UF research funding hits $644.4 million in 2012, surpassing non-stimulus record
GAINESVILLE, Fla. — Research awards to University of Florida faculty totaled $644.4 million in 2012, a $25 million increase over 2011.
The 4 percent overall increase for the fiscal year that ended June 30 is particularly noteworthy, given that allocations from the 2009 American Recovery and Reinvestment Act have all but disappeared. While two-thirds of the funding, or $423 million, came from federal agencies, only $5.8 million of that was economic stimulus money, making the non-stimulus funding of $638.6 million the highest in the university’s history.
“As we move beyond the stimulus era, UF faculty continue to show increasing proficiency at crafting strong, multidisciplinary proposals that address key national and international scientific questions,” UF President Bernie Machen said. “I applaud their achievement, and I look forward to seeing the benefits of their research in agriculture, medicine, engineering and the advancement of human knowledge and understanding.”
Support from industry and private foundations rose 24 percent to $150.5 million, offsetting a nearly 21 percent drop in state and local funding to $48.5 million.
“While the economic downturn has been felt most sharply at the state and local levels, our faculty have been aggressive at pursuing funding from all sources — government, industry and private foundations — and it’s paying off,” said David Norton, UF’s vice president for research. “These sponsors recognize the high quality of our science and are turning to UF for research on issues that matter to them.”
UF&Shands, the UF Academic Health Center, had the largest total dollar increase, growing from $323.5 million to $361.1 million, or 11.6 percent.
“Our funding success is evidence that our scientists are attracting attention for the major role they play in basic, translational and clinical research that generate medical advances having a positive impact on patient health and quality of life,” said Dr. David S. Guzick, UF’s senior vice president for health affairs and president of UF&Shands. “By focusing on the recruitment and retention of superb investigators and providing them with a scientific environment in which they have thrived, we have fared well at a time when federal funding nationally is flat at best.”
The College of Engineering had the highest percentage increase, growing 14.9 percent, or $9.8 million, to $75.7 million.
“This is a testament to the world-class research being pursued by our faculty and students, and represents a win for more than just our college. Our community and our economy all benefit from the solutions that arise from engineering research,” said Cammy Abernathy, dean of the College of Engineering. “I couldn’t be more proud of our Gator engineers.”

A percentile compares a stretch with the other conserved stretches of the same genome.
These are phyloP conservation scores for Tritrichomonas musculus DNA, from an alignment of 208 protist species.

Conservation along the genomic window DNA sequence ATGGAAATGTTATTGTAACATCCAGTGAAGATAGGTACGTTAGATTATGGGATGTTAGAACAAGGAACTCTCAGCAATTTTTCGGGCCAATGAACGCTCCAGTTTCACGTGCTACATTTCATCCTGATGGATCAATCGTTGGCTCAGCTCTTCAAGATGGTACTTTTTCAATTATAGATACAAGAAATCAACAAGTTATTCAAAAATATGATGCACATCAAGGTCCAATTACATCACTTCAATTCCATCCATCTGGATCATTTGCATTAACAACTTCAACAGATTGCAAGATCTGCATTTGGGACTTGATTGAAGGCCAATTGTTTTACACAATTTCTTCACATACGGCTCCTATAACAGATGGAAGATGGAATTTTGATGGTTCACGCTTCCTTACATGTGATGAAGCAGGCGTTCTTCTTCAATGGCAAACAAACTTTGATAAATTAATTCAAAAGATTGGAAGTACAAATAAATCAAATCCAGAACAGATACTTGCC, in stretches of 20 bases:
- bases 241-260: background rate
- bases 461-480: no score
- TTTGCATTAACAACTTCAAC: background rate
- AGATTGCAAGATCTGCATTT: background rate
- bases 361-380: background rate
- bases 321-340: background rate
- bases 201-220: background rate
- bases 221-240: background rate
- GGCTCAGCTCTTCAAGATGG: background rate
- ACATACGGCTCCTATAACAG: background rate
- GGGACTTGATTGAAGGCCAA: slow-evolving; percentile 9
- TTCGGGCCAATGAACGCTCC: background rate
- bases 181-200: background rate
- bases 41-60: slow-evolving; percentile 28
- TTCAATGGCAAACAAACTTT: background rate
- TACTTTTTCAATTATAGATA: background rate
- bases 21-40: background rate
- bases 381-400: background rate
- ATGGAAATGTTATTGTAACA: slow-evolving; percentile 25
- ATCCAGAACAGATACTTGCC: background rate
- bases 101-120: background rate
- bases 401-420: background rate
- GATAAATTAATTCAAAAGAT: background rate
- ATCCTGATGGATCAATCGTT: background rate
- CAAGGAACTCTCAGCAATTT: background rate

The Institute of Food and Agricultural Sciences received $112 million, and the College of Liberal Arts and Sciences received $41.3 million.
While overall federal funding was up 1 percent, funding from the National Science Foundation rose to $53 million, a 20 percent increase over 2011. The U.S. Department of Energy awarded the university $20 million, a nearly 43 percent increase over 2011’s $14 million.
The university received 52 awards of more than $1 million, including $13.4 million for research aimed at helping older Americans stay physically active; $5.6 million to develop biofuels from pine; $3.5 million to develop smart highway traffic systems; and $2 million to train middle school science and mathematics teachers.
“Our faculty drive an extremely robust research enterprise that increases economic development collaborations, provides unique opportunities for students and enhances the university’s reputation among its peers,” Machen said.
According to the Association of University Technology Managers, or AUTM, every $2 million to $2.5 million in research funding results in a new invention. In turn, those inventions produce revenue for universities in the form of licensing income. A new AUTM report released this week shows that in 2011, UF received nearly $29.5 million in licensing income — more than Cal Tech, Duke University and the University of Michigan — and created 12 startup companies.